Single Tube Fuselage idea

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rotax618

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There are features of the so-called new Weedhopper that I feel are not ideal.
Why the tapered planform? A rectangular wing is simpler to build, safer structurally and more predictable aerodynamically, considering the wing can be positioned anywhere fore/aft it is not to solve any CG problem.
Ply ribs attached to alloy tubes is fraught, they are difficult to bond and any fitting that attaches by riveting will weaken the spars, perhaps fibreglass tape could be used to attach the ribs. The ribs being 1/4” thick would require that the covering needs to be stitched.
The fuselage and tail group design appears to be sound.
A simple wing for the Weedhopper would probably be better with sailcloth or similar covering with sewn in rib batten pockets like the Drifter.
 

Dillpickle

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Piny Woods, Tx
Doe
They don’t come much simpler than this.
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What kind of spars on this one? And how was the landing gear made? And (back to your Boraboo) did you just bond the fiberglass leading edge to the ribs? Or the spar as well? Any photos of that process? And how did you come up with the name?
 

rotax618

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Evans Head Australia
The name Boorabee is the local Bundjalung Aboriginal name for a Koala.
I am not too familiar with Alan‘s Ultralight, even though it seems to be Australian, from the video, the UC is probably formed aluminium plate like the CH701 which is 3/4” x 3 1/4” 6061 T6 - I’m sure that Alan’s airplane wouldn’t need plate of that thickness or width - ( the 701 UC can be cold formed using a simple hydraulic pipe bender).
The Boorabee used a heat treated 4130 1-1/4” x 0.128” wt. tubular UC legs.
The leading edge was bonded to the top of the spar tubes, The Boorabee spar is very stiff in torsion, that and having two struts gave the wing great torsional strength - the 100 litre fuel tanks formed by the ribs at the wing root also stiffened the wing for torsion and drag loads.

NOTE Alan’s flight instruments - ASI - wind on the face.
 

RogFlyer

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Lewisham
Now combine that with the Russian wing covering technique and use a Warren truss for the rib setup.
Sorry, I have done a search, but no luck other than this post. Would you point me to the "Russian wing covering technique"? Thanks.
 

Dillpickle

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Piny Woods, Tx
Sorry, I have done a search, but no luck other than this post. Would you point me to the "Russian wing covering technique"? Thanks.
Rotax 618 discusses it concerning his and other Aussie airplanes. Fiberglass is laid up on mylar over a flat surface and draped over a form whilst still in the plastic or "rubbery" stage. The the leading edge shaped form can be in sections. I think I've got that right.....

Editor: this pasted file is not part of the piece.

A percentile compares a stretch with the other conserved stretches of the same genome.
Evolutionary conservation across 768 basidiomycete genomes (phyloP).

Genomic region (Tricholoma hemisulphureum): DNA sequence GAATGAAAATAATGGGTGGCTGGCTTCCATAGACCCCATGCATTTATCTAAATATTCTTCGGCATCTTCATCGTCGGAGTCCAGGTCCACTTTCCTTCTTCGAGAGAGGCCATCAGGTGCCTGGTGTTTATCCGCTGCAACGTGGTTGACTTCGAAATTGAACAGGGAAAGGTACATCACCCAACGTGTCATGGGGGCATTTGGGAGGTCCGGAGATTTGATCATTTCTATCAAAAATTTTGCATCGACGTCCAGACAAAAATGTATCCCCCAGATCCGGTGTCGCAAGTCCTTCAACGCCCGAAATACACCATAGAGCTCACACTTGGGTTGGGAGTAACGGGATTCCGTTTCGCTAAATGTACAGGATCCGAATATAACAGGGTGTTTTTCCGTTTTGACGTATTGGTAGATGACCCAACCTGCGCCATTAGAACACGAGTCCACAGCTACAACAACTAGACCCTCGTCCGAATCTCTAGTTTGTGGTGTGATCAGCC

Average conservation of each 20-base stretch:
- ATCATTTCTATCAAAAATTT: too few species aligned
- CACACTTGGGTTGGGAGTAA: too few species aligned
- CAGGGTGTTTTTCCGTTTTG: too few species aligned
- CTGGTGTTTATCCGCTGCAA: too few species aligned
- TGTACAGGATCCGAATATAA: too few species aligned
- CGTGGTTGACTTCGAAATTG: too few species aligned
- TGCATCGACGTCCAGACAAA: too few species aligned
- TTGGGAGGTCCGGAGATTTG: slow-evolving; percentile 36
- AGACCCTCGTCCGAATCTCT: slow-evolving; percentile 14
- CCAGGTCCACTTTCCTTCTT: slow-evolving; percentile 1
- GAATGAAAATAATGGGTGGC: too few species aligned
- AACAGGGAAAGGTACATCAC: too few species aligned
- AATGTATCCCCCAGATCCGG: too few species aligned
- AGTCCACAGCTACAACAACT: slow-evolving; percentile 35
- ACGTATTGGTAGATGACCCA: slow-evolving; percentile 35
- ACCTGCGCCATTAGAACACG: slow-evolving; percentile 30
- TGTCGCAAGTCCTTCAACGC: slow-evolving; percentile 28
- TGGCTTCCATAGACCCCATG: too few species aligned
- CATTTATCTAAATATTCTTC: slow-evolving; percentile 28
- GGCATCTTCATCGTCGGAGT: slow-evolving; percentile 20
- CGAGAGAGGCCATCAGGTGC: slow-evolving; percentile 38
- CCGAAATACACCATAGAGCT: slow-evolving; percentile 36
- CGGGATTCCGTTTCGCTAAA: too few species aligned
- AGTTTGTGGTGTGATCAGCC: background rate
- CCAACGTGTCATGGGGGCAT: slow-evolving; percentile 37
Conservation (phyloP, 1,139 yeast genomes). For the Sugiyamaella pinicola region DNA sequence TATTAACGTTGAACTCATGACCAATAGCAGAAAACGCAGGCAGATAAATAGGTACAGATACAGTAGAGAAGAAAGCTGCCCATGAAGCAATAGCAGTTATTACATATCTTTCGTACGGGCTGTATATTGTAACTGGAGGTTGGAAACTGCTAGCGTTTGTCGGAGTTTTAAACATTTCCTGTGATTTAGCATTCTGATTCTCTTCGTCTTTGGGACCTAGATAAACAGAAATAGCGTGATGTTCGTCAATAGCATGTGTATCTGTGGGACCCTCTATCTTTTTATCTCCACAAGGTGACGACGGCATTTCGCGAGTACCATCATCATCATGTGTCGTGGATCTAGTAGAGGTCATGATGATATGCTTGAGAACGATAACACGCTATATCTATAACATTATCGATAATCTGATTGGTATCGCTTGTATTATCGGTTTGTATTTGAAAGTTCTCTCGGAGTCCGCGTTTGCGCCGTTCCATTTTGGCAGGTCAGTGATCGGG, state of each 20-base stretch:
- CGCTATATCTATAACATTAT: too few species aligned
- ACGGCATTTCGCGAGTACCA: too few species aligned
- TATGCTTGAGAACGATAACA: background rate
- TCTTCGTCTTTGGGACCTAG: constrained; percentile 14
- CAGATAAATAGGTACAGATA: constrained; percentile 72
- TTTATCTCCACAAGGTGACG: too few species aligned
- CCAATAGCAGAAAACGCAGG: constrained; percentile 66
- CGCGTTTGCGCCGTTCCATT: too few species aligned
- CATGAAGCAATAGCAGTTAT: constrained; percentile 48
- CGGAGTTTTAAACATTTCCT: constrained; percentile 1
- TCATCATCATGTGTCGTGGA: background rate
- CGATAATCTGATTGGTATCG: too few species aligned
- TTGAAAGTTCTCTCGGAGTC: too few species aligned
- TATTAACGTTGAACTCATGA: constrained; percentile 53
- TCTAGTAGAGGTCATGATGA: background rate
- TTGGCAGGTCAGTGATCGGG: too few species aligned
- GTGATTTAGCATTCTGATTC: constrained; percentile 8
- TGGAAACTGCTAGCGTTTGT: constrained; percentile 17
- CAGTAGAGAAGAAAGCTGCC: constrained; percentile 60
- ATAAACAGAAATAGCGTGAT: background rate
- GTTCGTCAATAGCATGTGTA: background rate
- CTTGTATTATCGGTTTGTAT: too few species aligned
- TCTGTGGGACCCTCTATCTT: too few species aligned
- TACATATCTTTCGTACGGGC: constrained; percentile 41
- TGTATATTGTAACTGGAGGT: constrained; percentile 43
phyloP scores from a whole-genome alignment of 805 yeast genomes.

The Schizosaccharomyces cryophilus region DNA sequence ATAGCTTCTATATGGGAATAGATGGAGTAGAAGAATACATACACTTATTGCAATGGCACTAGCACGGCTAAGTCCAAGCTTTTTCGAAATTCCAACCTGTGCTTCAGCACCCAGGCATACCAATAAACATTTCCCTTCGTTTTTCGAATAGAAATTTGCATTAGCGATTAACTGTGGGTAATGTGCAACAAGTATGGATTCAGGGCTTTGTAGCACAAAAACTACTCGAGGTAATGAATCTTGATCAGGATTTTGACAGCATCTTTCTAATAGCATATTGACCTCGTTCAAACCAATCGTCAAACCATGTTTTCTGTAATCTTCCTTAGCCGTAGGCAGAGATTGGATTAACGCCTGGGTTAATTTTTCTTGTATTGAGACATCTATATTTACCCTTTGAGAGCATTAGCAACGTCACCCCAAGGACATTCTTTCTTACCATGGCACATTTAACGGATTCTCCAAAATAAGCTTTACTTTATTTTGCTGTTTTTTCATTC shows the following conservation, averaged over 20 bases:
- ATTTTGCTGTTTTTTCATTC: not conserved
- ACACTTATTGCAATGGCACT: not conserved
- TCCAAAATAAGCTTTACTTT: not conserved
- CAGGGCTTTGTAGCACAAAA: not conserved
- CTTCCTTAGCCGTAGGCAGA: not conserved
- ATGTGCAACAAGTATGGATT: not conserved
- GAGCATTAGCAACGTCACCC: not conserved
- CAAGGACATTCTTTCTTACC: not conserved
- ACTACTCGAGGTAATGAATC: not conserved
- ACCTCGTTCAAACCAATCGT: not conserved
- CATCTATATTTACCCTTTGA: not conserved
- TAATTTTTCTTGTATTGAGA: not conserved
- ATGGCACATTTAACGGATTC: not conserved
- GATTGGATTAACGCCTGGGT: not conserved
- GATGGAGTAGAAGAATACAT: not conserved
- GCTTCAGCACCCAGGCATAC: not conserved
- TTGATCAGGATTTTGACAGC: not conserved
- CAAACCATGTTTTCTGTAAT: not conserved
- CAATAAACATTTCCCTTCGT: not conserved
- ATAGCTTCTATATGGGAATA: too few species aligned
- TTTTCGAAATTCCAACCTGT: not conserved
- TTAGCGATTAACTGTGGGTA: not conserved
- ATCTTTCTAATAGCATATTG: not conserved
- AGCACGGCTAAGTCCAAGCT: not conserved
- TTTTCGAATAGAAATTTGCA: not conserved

rotax618

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Evans Head Australia
My reference to the glass laid up on mylar sheets is the method used by Alex Strojnik for his S2 sailplane, but could be adapted for ‘mouldless’ fibreglass leading edge, or full fibreglass wing covering - where the increased weight is tolerable.
 

RogFlyer

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Ok, thanks - my apologies, I didn't connect the two. I have been hoping to run across a no-stitch fabric covering method.
As an aside, another way to get a very good surface finish on a composite mould that can be built/formed quite easily is to use gloss laminex. Here, one can get it in sheets 1.2m wide by 5m long 0.5mm (comes rolled as a coil). Room temperature gets a bend radius of 150 to 175mm and heated to 65 to 70 degrees C one can get a bend radius of 15 to 20mm. The surface needs to be planar development - single curvature.
 

rotax618

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We didn’t stitch the covering on the Boorabee, the fabric was glued to the ribs (pretty wide flange on the composite ribs) and was then stapled to the ribs using Stainless staples, fired from a pneumatic staple gun, in line with the airflow at about 200mm spacings, then fabric tape applied over the staples. The staples held extremely well in the fibreglass rib flange.
 
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RogFlyer

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We didn’t stitch the covering on the Boorabee, the fabric was glued to the ribs (pretty wide flange on the composite ribs) and was then stapled to the ribs using Stainless staples, fired from a pneumatic staple gun, in line with the airflow at about 200mm spacings, then fabric tape applied over the staples. The staples held extremely well in the fibreglass rib flange.
Thanks for the info. One rib-stitching was enough for me - and not even my plane.
 
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